December 2011
Volume 52, Issue 13
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Retina  |   December 2011
Endogenous Osteopontin Involvement in Laser-Induced Choroidal Neovascularization in Mice
Author Affiliations & Notes
  • Norihito Fujita
    From the Department of Ophthalmology, Wakayama Medical University, Wakayama, Japan;
  • Shuko Fujita
    From the Department of Ophthalmology, Wakayama Medical University, Wakayama, Japan;
  • Nahoko Ogata
    the Department of Ophthalmology, Nara Medical University, Kashihara, Japan;
  • Masato Matsuoka
    the Department of Ophthalmology, Kansai Medical University, Moriguchi, Japan; and
  • Yuka Okada
    From the Department of Ophthalmology, Wakayama Medical University, Wakayama, Japan;
  • Shigeyuki Kon
    the Division of Molecular Immunology, Institute for Genetic Medicine, Hokkaido University, Sapporo, Japan.
  • Toshimitsu Uede
    the Division of Molecular Immunology, Institute for Genetic Medicine, Hokkaido University, Sapporo, Japan.
  • Shizuya Saika
    From the Department of Ophthalmology, Wakayama Medical University, Wakayama, Japan;
  • Corresponding author: Norihito Fujita, Department of Ophthalmology, Wakayama Medical University, 811-1 Kimiidera, Wakayama, 641-0012, Japan; norihito@wakayama-med.ac.jp
Investigative Ophthalmology & Visual Science December 2011, Vol.52, 9310-9315. doi:10.1167/iovs.10-7050
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      Norihito Fujita, Shuko Fujita, Nahoko Ogata, Masato Matsuoka, Yuka Okada, Shigeyuki Kon, Toshimitsu Uede, Shizuya Saika; Endogenous Osteopontin Involvement in Laser-Induced Choroidal Neovascularization in Mice. Invest. Ophthalmol. Vis. Sci. 2011;52(13):9310-9315. doi: 10.1167/iovs.10-7050.

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      © ARVO (1962-2015); The Authors (2016-present)

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Abstract

Purpose.: To evaluate the effects of the lack of osteopontin (OPN) and the administration of anti-OPN antibody on inflammation and vascular endothelial growth factor (VEGF) expression in choroidal tissue and on the development of choroidal neovascularization (CNV) after retinal photocoagulation in mice.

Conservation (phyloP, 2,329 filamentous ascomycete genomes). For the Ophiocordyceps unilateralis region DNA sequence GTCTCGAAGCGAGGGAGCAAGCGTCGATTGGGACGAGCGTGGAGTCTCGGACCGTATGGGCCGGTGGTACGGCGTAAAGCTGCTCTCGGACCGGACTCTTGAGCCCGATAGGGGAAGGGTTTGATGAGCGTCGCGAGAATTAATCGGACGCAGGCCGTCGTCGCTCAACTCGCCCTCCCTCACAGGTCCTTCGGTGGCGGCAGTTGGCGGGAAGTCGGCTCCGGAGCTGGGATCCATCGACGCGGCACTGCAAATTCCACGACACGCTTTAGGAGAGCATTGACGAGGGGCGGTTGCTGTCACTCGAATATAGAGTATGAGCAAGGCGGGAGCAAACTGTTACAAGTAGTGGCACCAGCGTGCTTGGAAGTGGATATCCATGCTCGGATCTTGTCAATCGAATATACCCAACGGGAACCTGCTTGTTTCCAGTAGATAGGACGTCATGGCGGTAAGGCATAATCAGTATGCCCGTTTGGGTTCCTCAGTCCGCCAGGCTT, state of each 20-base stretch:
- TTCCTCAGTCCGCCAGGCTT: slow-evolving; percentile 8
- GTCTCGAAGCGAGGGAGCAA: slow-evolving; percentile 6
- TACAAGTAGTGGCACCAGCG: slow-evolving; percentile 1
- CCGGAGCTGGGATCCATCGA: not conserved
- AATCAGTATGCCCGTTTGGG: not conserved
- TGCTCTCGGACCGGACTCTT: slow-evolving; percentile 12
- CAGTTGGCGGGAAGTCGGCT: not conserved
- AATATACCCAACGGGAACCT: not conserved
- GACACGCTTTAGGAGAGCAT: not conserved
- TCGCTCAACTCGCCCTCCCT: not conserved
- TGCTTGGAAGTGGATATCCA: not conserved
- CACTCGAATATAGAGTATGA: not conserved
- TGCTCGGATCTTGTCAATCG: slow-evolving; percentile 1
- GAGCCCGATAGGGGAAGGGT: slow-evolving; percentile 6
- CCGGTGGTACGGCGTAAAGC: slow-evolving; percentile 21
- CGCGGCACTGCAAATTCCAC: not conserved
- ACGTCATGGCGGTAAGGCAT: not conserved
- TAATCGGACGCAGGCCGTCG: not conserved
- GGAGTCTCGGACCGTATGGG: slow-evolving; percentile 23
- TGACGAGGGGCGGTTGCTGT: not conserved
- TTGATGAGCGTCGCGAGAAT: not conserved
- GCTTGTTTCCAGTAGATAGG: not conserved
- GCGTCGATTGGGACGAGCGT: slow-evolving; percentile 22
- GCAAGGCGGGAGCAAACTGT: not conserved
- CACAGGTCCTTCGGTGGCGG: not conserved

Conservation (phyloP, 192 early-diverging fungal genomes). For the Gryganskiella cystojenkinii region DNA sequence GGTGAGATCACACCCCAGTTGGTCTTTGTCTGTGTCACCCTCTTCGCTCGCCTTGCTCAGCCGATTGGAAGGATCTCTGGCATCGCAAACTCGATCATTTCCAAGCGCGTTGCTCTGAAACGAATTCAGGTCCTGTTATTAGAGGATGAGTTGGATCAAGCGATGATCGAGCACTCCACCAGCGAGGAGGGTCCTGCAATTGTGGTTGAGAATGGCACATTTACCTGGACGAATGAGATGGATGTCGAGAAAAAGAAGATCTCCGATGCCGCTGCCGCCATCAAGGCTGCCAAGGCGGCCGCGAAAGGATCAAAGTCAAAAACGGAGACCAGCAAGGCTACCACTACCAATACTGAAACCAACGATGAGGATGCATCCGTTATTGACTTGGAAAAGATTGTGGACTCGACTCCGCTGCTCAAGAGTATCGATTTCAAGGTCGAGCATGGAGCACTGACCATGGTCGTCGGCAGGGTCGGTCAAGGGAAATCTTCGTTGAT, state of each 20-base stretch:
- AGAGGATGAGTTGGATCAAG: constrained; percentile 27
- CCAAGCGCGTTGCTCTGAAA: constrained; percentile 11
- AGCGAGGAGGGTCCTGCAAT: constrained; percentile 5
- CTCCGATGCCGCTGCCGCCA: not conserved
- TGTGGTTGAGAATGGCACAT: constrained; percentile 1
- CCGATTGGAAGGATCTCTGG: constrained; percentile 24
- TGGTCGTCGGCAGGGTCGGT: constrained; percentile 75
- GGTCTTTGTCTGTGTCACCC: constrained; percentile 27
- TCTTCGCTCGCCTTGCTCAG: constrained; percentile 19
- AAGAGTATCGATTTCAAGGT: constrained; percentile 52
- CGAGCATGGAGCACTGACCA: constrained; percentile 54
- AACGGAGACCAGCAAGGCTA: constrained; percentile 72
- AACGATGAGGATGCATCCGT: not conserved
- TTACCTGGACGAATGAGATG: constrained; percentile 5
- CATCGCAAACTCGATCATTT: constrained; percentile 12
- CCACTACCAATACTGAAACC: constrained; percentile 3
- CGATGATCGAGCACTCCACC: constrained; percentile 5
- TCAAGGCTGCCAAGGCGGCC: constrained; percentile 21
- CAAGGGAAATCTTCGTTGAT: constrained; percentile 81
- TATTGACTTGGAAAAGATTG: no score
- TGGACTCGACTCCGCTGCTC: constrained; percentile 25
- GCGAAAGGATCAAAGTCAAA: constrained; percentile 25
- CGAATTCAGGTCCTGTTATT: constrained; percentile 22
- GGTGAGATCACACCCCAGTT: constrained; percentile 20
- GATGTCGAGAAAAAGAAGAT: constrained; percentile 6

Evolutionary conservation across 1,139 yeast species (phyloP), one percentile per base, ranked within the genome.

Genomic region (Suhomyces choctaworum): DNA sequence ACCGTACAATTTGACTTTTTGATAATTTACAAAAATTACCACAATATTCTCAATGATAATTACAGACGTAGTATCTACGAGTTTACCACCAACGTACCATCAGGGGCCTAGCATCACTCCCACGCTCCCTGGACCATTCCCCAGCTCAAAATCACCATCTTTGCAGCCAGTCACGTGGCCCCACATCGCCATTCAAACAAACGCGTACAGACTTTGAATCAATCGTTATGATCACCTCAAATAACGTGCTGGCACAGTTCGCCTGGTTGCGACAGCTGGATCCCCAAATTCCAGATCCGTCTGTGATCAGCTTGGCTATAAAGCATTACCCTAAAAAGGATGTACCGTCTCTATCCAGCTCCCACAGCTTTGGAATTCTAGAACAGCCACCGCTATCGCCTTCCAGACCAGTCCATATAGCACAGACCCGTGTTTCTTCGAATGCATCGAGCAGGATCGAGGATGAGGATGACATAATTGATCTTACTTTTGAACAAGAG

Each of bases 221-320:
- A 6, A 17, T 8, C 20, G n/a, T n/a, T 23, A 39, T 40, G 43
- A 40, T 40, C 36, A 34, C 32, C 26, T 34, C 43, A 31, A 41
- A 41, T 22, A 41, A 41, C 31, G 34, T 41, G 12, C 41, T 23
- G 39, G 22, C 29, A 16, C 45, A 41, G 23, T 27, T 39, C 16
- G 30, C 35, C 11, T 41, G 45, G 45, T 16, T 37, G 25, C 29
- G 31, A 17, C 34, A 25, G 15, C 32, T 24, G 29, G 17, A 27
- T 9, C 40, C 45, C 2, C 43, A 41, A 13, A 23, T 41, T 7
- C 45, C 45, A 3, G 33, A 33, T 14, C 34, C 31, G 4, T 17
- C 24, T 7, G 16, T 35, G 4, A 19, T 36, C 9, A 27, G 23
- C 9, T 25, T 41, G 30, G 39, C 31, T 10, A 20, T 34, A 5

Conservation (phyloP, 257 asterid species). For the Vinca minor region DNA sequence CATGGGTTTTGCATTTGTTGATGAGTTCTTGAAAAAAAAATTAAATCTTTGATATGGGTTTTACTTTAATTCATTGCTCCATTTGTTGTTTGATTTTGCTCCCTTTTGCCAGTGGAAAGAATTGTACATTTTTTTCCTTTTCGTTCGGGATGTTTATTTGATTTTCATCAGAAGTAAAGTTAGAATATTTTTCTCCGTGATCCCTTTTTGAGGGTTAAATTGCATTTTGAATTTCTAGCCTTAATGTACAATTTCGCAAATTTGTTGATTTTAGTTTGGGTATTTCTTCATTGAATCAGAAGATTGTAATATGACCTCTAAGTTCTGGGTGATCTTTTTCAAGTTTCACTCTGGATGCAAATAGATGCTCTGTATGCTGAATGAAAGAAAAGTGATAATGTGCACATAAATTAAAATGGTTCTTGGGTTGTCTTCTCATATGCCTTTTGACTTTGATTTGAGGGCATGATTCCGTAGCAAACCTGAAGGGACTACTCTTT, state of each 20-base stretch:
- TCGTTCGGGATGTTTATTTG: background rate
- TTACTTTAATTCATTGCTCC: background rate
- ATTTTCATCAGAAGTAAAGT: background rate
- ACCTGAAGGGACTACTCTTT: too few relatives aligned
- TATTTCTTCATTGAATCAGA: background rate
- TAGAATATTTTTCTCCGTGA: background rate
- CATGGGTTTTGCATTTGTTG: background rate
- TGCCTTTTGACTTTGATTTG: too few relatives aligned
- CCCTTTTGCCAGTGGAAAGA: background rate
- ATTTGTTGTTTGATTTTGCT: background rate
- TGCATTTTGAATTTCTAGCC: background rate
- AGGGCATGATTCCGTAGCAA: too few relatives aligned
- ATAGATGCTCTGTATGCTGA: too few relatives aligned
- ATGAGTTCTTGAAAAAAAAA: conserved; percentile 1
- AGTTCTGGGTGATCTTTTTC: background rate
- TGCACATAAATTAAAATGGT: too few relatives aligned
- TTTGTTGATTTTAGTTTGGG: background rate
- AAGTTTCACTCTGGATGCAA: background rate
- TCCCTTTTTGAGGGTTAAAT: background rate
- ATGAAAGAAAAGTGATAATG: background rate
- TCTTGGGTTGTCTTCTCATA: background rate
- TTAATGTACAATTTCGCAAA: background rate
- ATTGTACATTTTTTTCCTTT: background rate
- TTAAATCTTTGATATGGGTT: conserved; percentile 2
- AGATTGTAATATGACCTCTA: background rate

Methods.: CNV was induced in one eye each of 20 C57BL/6-background OPN-deficient mice or 20 wild-type littermates. In another series of experiments, CNV was induced in 40 C57BL/6 mice treated with intraperitoneal administration of 400 μg anti-OPN (SLAYGLR) neutralizing antibody or control IgG. Four laser spots were prepared in each eye. At day 14, the size of the CNV was evaluated by high-resolution angiography with fluorescein isothiocyanate (FITC)-dextran. Six wild-type or six knockout mice also received photocoagulation and processed for histology. mRNA expression of OPN, VEGF, and F4/80 macrophage antigen in laser-irradiated choroidal tissues was analyzed at day 3 in wild-type or knockout mice as well as in wild-type mice treated with anti-OPN antibody or control antibody.

Results.: Photocoagulation upregulated OPN expression in choroidal tissue. Histology did not uncover the effects of the lack of OPN on the healing of laser injury in choroid. The lack of OPN or systemic administration of anti-OPN antibody suppressed mRNA expression of VEGF and macrophage invasion in choroidal tissue. FITC-dextran angiography showed that lacking OPN or systemic anti-OPN antibody reduced the size of laser-induced CNV.

Conclusions.: OPN is upregulated in laser-irradiated choroidal tissue. Endogenous OPN is required for macrophage inflammation and VEGF expression in choroidal tissue and for CNV development after retinal photocoagulation in mice.

Choroidal neovascularization (CNV) is a major feature of the exudative form of age-related macular degeneration (AMD). In CNV lesions, new blood vessels grow from the choroid and penetrate Bruch's membrane, invading the subretinal space. 1 Experimentally, by using laser photocoagulation of the ocular fundus, CNV that models AMD is induced by the breakdown of Bruch's membrane and the induction of local inflammation. CNV can induce retinal pigment epithelium detachment or serous retinal detachment; in the later phase, fibrovascular tissue is formed around CNV. All these lesions account for impaired vision in patients with AMD. Although the exact mechanism of the development of CNV in AMD patients and in experimental animals remains to be clarified, the major proangiogenic factor, vascular endothelial growth factor (VEGF), is believed to be involved in its pathogenesis. 2 6 VEGF is expressed by various cell types, including macrophages, that are reportedly involved in the development of CNV in human AMD or in animal CNV. 7,8  
Investigations on non-VEGF components that are involved in the development of CNV have been reported. For example, tumor necrosis factor exhibits positive and negative roles in the growth of CNV, depending on the expression pattern of its receptors. 9 Targeting a cytoskeletal component or an enzyme involved in extracellular matrix maturation, lysyl oxidase, reportedly suppresses the development of CNV. 10,11